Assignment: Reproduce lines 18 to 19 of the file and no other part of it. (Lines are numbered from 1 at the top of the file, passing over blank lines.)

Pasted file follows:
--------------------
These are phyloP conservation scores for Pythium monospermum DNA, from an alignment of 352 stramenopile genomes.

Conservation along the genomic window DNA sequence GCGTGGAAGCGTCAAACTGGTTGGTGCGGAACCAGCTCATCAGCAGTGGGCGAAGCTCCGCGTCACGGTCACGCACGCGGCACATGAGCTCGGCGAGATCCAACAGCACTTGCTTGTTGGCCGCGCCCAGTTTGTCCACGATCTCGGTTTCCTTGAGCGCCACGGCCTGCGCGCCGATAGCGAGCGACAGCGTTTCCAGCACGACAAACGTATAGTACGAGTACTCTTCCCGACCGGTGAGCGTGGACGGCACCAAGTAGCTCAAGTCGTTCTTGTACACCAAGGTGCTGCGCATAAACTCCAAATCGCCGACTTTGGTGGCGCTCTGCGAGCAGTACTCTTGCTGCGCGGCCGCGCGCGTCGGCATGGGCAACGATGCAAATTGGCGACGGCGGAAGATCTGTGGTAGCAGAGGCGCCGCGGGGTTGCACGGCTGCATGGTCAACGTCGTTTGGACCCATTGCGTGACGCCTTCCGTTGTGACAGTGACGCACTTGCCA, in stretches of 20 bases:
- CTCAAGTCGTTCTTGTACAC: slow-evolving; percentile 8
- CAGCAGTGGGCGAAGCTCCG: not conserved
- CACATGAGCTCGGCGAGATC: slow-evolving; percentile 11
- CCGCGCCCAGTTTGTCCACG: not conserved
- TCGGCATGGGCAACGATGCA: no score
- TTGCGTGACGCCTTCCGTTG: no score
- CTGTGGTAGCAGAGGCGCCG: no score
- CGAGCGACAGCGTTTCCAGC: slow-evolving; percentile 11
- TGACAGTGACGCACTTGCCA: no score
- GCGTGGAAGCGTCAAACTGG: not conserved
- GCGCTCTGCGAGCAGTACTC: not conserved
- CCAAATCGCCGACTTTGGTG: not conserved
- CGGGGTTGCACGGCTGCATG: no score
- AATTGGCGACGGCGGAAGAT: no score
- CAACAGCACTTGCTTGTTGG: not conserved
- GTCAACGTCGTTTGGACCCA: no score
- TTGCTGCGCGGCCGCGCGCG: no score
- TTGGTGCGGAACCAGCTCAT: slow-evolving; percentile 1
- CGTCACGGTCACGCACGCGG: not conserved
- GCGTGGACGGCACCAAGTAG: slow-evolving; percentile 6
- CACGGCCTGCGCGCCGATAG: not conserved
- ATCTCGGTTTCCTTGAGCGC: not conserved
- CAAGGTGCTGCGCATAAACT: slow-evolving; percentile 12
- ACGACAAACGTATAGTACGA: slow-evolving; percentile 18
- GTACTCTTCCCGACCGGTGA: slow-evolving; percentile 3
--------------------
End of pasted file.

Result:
- GTCAACGTCGTTTGGACCCA: no score
- TTGCTGCGCGGCCGCGCGCG: no score